Making Xbox One Web Browsing More Practical
When I first found out that Xbox One was going to include a full-blown copy of Internet Explorer, I was thrilled. Often, my wife and I sit in the living room late at night watching YouTube videos or browsing the web trying to research our next adventure to some far-off place. Normally, we use a laptop or a tablet, but the idea of doing it on a large screen intrigued me. In my mind, using the Xbox for web surfing would be a great way to reduce eyestrain, while also eliminating the constant problem of my cat trying to take a nap on the keyboard while we surf the web.
I have to admit that when I launched Internet Explorer on my Xbox One for the first time, the experience was disappointing. The video resolution really wasn’t very good, and it was a pain to enter long URLs or to fill out web forms using an Xbox controller. Thankfully, I have found a few workarounds that have made the experience better. I want to share with you some of my tips and tricks for making web browsing on the Xbox One more practical.
The Video Resolution Problem
The first problem that I had to address was the video resolution problem. After all, there really wasn’t much point in using the Xbox One as a web browser if the resolution was so poor that the screen was difficult to read. Thankfully, this ended up being a relatively easy problem to fix.
My display resolution ended up being the result of using an older TV. My TV supported 1080i resolution, but not 1080P. Xbox One doesn’t support 1080i. Because Xbox One could tell that my television wasn’t capable of displaying 1080P resolution, it defaulted to using 720P. My solution was obviously to use a different TV, but I still had to manually adjust the display resolution.
To check your display resolution, go to the Xbox Home screen and click Settings. Next, click Display and Sound. The Display and Sound screen includes settings for adjusting your display resolution.
Another thing that inhibited the practicality of browsing the web through the Xbox One was that entering URLs through an Xbox controller was a tedious process. Fortunately, Xbox Kinect can help with that to some degree.
As you probably already know, Kinect is designed to accept voice commands. There are two main commands that you can use with Internet Explorer.
The first of these commands is “Browse To.” Simply say this command and then save the name of the website that you want to go to. This command tends to work best when you are going to a well-known website such as Google or Amazon.com. Kinect is probably going to have trouble understanding less common URLs.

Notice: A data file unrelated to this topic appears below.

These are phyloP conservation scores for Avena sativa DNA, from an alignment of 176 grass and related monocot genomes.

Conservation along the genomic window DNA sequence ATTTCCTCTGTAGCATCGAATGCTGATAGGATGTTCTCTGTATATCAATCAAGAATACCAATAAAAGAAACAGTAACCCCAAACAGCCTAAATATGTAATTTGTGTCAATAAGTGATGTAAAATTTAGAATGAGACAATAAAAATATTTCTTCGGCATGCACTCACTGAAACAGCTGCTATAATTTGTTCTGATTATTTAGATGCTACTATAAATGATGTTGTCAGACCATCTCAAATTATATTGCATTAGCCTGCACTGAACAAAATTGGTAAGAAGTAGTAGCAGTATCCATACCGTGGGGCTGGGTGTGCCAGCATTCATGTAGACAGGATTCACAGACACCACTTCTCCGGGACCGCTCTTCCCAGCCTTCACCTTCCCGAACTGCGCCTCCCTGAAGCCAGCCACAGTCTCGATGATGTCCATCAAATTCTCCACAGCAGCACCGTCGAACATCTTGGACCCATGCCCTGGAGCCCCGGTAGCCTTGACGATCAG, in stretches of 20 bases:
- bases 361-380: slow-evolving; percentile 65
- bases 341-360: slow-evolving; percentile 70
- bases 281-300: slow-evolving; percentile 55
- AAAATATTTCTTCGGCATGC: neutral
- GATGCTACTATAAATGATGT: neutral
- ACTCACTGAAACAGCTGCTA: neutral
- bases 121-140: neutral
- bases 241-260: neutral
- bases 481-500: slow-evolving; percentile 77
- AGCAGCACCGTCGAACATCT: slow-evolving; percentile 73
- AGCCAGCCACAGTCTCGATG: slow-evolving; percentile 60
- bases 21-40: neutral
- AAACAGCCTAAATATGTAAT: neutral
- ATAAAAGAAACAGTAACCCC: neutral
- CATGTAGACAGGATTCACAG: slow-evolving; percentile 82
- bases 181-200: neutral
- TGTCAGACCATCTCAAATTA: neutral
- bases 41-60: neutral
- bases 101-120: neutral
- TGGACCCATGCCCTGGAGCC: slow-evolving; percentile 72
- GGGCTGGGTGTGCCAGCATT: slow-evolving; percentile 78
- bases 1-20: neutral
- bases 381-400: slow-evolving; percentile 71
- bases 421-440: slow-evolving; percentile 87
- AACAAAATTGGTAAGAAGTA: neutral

The other voice command that you can use is “Xbox Bing.” Simply say this command, followed by the phrase that you want to search on, and Xbox One launches Bing and searches for your query. Again however, you have to experiment with this technique because accuracy might be a problem when it comes to performing less common searches by voice. More important, the Xbox Bing command searches only for movies, music, and games. It is not a generalized web search. For that you must manually visit a search engine site.
The Missing Keyboard
Using voice commands can help make web browsing easier in certain situations, but it doesn’t work for everything. There are some URLs that you just can’t verbalize in a way that Kinect can understand. Furthermore, you can’t use voice commands to do things like update your Facebook status, post a comment on a video, or fill out a web form. Fortunately, you do not have to use the Xbox controller to hunt and peck your way through long strings of text.
A better alternative is to use Xbox Smart Glass. Smart Class has been around since the days of Xbox 360, but it has gotten a bit of a makeover with the Xbox One. (Just make sure to use the Xbox One version of the app.) In case you are not familiar with Smart Glass, it is an app that you run on your laptop or mobile device. The Smart Glass app allows your device to act as a second screen for Xbox One.
Smart Glass’s actual functionality varies depending upon what it is that you’re doing. For Internet Explorer, however, smart glass turns your mobile device into a keyboard. The keystrokes made on your mobile device instantly appear onscreen on the Xbox One.
Your mobile device doesn’t automatically turn into a keyboard when you open Internet Explorer. To use your device as a keyboard, open Smart Glass on your mobile device and sign in if necessary. Next, launch Internet Explorer on your Xbox One.
At this point, Smart Glass should display the Xbox One home screen. Internet Explorer should appear in the Recent tile. If you look closely at this tile, you can notice a remote control icon in the lower-right corner of the tile. Tap this icon. An Internet Explorer dialog box now appears. This dialog box provides three options: Remote, Detach, and Pin. Tap the Remote option. You are all set to go with using your mobile device as a remote keyboard.
Incidentally, the Xbox One Web browser hides the Internet Explorer address bar whenever possible. To reveal the address bar (so that you can type a URL), you must press the View button on the Xbox One controller or the View icon on your Smart Glass-enabled device.
By correcting the display resolution and by using a mobile device as a wireless keyboard, it is actually practical to use Xbox One for casual web surfing. My experience has been that Xbox One renders Web pages just as quickly and accurately as my PC does.